From creationists to UFO fanatics, the author talks about the bizarre beliefs he came across while researching his new book.
Your new book, The Heretics, is a journey among the religious fanatics, UFO obsessives and beliefs that appear to defy rational argument. What made you want to want to understand these people?
Both my parents are obviously intelligent – my father went to Oxford. But they’re also Christians. Even as a youngster, I could never understand how these apparently all-powerful humans could believe in heaven and hell. It seemed crazy. But if stupid wasn’t the answer, what was?
Did anyone in particular make you want to weep?
The creationist John Mackay was very frustrating. I had a very vivid experience of how facts just don’t work when you’re debating with someone who has powerful, embedded beliefs. Mackay thinks all gay people are going to hell. He said that I only think there’s evidence that people are born gay because the Devil has misled me. In his mind, any evidence that appears to go against any of his arguments is a trick by Satan. And yet he still considers himself a scientist.
Some of the people you talk to have/believe they have medical conditions that appear to defy science. Did that change your views of medical orthodoxy?
I spent a lot of time with sufferers of Morgellons disease. Many of these people are convinced they are infested with alien worms. The medical establishment says they are delusional. While I agree many are, I think others have been misdiagnosed, with potentially terrible effects for their professional and personal lives. I met a GP, for example, who had all the hallmarks of Morgellons. Because of his job, he was able to get one of his ‘worms’ analysed. It was a tropical rat mite. If he hadn’t been a GP, the chances are he’d have been dismissed as delusional and put on anti-psychotic medication.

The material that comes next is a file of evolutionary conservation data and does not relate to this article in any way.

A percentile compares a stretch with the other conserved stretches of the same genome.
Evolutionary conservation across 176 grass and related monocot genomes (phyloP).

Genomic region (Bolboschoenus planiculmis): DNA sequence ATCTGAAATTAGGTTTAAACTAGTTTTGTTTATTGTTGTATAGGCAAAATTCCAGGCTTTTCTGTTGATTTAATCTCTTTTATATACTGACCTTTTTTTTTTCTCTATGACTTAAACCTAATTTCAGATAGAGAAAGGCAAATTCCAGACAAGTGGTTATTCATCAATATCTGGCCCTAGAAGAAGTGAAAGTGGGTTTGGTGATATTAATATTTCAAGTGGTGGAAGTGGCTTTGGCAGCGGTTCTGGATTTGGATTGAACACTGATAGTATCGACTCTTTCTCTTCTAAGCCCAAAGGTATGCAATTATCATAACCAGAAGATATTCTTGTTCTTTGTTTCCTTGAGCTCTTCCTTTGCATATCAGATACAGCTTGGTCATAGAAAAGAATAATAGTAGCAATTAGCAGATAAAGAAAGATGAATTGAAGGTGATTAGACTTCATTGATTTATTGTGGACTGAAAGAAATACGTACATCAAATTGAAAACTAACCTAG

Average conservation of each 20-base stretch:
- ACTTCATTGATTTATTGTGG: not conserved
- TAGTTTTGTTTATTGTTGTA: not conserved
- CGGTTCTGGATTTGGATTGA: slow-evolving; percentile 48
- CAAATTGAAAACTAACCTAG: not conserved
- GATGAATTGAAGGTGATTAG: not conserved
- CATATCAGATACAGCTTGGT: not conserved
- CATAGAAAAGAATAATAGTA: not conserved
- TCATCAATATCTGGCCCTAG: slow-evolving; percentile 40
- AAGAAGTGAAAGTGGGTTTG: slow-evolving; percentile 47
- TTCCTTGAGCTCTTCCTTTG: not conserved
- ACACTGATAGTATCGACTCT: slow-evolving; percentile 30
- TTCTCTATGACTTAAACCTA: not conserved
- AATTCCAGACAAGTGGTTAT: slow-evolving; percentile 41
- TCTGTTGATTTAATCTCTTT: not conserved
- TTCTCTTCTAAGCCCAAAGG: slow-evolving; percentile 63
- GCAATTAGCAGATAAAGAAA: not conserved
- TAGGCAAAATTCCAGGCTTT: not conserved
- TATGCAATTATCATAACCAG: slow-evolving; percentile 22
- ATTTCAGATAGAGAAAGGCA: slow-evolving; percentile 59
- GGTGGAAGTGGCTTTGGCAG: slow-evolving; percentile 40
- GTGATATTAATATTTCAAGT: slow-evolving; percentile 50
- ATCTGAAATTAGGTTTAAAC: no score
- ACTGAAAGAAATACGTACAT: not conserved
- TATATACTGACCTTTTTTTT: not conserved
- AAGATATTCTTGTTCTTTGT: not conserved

What did your investigations teach you about our capacity to believe in what we want to believe?
I was staggered by this. At any given moment, the brain is bombarded by what’s been termed a superabundance of information. And yet it has to present us with a coherent version of the world, often by weaving an easy-to-understand story of our lives, complete with heroes and villains. But stories can have a terrible relationship with truth. We demonise our foes and unfairly elevate those whom we admire, all the while defending our beliefs with often egregiously biased thinking. We’re all vulnerable to this – even the sceptics.
You end up as sceptical of entrenched rationalism as you are of the seemingly mad. Does the truth lie somewhere in between?
The truth lies everywhere. The world is abundant with information. We’re primed to accept the bits that are useful for bolstering our hero narrative and reject the rest. You can spot someone in the grip of this kind of illusion when the story they tell is too perfect. When a Christian insists an atheist cannot have a strong moral compass without God, that’s clearly wrong. And when an atheist refuses to accept that Christianity can bring good as well as harm. That’s wrong, too.
Both people are demonising the other. When the ‘truth’ seems too perfect, beware.
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